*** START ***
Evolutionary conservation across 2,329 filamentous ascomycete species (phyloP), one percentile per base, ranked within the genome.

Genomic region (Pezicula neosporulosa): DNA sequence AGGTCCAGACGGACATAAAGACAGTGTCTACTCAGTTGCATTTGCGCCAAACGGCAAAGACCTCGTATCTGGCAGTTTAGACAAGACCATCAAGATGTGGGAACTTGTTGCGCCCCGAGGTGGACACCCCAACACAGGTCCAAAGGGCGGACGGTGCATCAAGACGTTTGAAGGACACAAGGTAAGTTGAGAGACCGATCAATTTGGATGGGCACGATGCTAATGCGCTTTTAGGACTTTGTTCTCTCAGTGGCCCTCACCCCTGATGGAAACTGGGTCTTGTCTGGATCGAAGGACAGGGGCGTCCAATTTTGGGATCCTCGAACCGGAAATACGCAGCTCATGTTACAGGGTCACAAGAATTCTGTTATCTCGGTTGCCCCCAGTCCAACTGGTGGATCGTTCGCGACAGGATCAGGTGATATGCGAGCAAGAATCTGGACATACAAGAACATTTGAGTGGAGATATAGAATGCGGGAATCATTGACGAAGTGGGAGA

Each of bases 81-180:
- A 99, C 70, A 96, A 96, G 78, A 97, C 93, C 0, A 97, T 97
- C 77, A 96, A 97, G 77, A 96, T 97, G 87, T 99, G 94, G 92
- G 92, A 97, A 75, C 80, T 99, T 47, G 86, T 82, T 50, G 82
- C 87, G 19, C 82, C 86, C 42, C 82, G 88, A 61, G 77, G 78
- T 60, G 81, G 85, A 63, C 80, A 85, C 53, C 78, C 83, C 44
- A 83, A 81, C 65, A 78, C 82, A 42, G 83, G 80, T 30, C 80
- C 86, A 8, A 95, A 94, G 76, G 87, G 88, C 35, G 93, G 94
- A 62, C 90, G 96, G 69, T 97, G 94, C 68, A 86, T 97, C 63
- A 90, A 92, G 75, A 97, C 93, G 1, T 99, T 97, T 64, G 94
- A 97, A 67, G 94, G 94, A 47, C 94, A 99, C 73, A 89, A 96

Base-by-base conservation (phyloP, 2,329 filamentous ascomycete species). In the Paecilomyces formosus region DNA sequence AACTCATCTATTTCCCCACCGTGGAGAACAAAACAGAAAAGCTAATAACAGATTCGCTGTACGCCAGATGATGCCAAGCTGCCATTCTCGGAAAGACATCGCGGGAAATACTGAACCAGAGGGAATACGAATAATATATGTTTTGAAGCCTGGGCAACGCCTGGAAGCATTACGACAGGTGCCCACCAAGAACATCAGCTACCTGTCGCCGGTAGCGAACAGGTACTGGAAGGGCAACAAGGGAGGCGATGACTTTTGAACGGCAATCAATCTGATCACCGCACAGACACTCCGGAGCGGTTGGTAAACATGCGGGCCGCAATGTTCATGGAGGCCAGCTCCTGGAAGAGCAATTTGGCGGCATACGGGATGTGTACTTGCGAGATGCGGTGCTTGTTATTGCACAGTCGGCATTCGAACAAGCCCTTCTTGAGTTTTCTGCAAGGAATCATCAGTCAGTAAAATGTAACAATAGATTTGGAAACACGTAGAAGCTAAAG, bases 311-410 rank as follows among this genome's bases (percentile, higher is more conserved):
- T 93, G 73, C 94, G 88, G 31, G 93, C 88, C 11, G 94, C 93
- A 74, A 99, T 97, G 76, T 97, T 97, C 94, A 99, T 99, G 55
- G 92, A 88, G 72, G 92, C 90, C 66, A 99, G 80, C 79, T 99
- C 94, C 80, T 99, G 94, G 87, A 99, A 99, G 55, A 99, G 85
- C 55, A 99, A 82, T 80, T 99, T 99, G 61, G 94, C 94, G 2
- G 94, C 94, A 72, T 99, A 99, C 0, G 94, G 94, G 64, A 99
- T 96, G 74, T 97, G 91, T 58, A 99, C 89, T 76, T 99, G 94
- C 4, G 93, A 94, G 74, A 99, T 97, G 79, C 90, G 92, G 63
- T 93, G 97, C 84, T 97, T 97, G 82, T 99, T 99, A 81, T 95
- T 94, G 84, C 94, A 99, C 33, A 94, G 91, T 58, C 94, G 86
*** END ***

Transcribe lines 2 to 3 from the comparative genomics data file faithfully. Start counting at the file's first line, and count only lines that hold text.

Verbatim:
Genomic region (Pezicula neosporulosa): DNA sequence AGGTCCAGACGGACATAAAGACAGTGTCTACTCAGTTGCATTTGCGCCAAACGGCAAAGACCTCGTATCTGGCAGTTTAGACAAGACCATCAAGATGTGGGAACTTGTTGCGCCCCGAGGTGGACACCCCAACACAGGTCCAAAGGGCGGACGGTGCATCAAGACGTTTGAAGGACACAAGGTAAGTTGAGAGACCGATCAATTTGGATGGGCACGATGCTAATGCGCTTTTAGGACTTTGTTCTCTCAGTGGCCCTCACCCCTGATGGAAACTGGGTCTTGTCTGGATCGAAGGACAGGGGCGTCCAATTTTGGGATCCTCGAACCGGAAATACGCAGCTCATGTTACAGGGTCACAAGAATTCTGTTATCTCGGTTGCCCCCAGTCCAACTGGTGGATCGTTCGCGACAGGATCAGGTGATATGCGAGCAAGAATCTGGACATACAAGAACATTTGAGTGGAGATATAGAATGCGGGAATCATTGACGAAGTGGGAGA

Each of bases 81-180: